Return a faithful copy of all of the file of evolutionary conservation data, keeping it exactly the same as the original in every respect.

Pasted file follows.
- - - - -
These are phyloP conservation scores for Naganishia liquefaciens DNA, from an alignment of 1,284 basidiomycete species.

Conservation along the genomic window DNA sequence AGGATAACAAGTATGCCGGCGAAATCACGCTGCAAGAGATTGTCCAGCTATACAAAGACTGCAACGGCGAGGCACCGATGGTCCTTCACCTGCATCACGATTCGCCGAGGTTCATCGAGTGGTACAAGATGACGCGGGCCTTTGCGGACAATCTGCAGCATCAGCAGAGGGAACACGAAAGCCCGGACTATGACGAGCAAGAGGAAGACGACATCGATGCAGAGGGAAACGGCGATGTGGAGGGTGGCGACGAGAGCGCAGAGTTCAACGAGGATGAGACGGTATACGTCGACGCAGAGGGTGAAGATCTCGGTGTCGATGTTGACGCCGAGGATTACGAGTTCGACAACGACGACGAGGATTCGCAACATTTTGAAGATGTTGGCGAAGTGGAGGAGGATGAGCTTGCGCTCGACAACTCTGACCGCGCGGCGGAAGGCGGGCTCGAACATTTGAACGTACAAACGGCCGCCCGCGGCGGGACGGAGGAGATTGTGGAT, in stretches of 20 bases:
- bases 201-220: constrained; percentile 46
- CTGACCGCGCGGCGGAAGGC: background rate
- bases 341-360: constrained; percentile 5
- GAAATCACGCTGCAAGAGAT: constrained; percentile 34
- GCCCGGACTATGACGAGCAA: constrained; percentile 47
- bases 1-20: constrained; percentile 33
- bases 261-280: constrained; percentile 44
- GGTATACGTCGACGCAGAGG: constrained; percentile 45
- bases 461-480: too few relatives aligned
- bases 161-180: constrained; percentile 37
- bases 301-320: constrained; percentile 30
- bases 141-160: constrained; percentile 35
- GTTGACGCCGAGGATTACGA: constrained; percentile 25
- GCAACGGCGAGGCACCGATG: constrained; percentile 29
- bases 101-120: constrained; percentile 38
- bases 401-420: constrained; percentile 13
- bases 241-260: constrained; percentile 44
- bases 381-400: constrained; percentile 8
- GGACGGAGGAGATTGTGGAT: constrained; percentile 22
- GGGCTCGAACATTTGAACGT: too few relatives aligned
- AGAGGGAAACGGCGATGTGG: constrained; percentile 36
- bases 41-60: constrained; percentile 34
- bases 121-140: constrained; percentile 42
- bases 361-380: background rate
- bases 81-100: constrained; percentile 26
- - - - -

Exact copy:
These are phyloP conservation scores for Naganishia liquefaciens DNA, from an alignment of 1,284 basidiomycete species.

Conservation along the genomic window DNA sequence AGGATAACAAGTATGCCGGCGAAATCACGCTGCAAGAGATTGTCCAGCTATACAAAGACTGCAACGGCGAGGCACCGATGGTCCTTCACCTGCATCACGATTCGCCGAGGTTCATCGAGTGGTACAAGATGACGCGGGCCTTTGCGGACAATCTGCAGCATCAGCAGAGGGAACACGAAAGCCCGGACTATGACGAGCAAGAGGAAGACGACATCGATGCAGAGGGAAACGGCGATGTGGAGGGTGGCGACGAGAGCGCAGAGTTCAACGAGGATGAGACGGTATACGTCGACGCAGAGGGTGAAGATCTCGGTGTCGATGTTGACGCCGAGGATTACGAGTTCGACAACGACGACGAGGATTCGCAACATTTTGAAGATGTTGGCGAAGTGGAGGAGGATGAGCTTGCGCTCGACAACTCTGACCGCGCGGCGGAAGGCGGGCTCGAACATTTGAACGTACAAACGGCCGCCCGCGGCGGGACGGAGGAGATTGTGGAT, in stretches of 20 bases:
- bases 201-220: constrained; percentile 46
- CTGACCGCGCGGCGGAAGGC: background rate
- bases 341-360: constrained; percentile 5
- GAAATCACGCTGCAAGAGAT: constrained; percentile 34
- GCCCGGACTATGACGAGCAA: constrained; percentile 47
- bases 1-20: constrained; percentile 33
- bases 261-280: constrained; percentile 44
- GGTATACGTCGACGCAGAGG: constrained; percentile 45
- bases 461-480: too few relatives aligned
- bases 161-180: constrained; percentile 37
- bases 301-320: constrained; percentile 30
- bases 141-160: constrained; percentile 35
- GTTGACGCCGAGGATTACGA: constrained; percentile 25
- GCAACGGCGAGGCACCGATG: constrained; percentile 29
- bases 101-120: constrained; percentile 38
- bases 401-420: constrained; percentile 13
- bases 241-260: constrained; percentile 44
- bases 381-400: constrained; percentile 8
- GGACGGAGGAGATTGTGGAT: constrained; percentile 22
- GGGCTCGAACATTTGAACGT: too few relatives aligned
- AGAGGGAAACGGCGATGTGG: constrained; percentile 36
- bases 41-60: constrained; percentile 34
- bases 121-140: constrained; percentile 42
- bases 361-380: background rate
- bases 81-100: constrained; percentile 26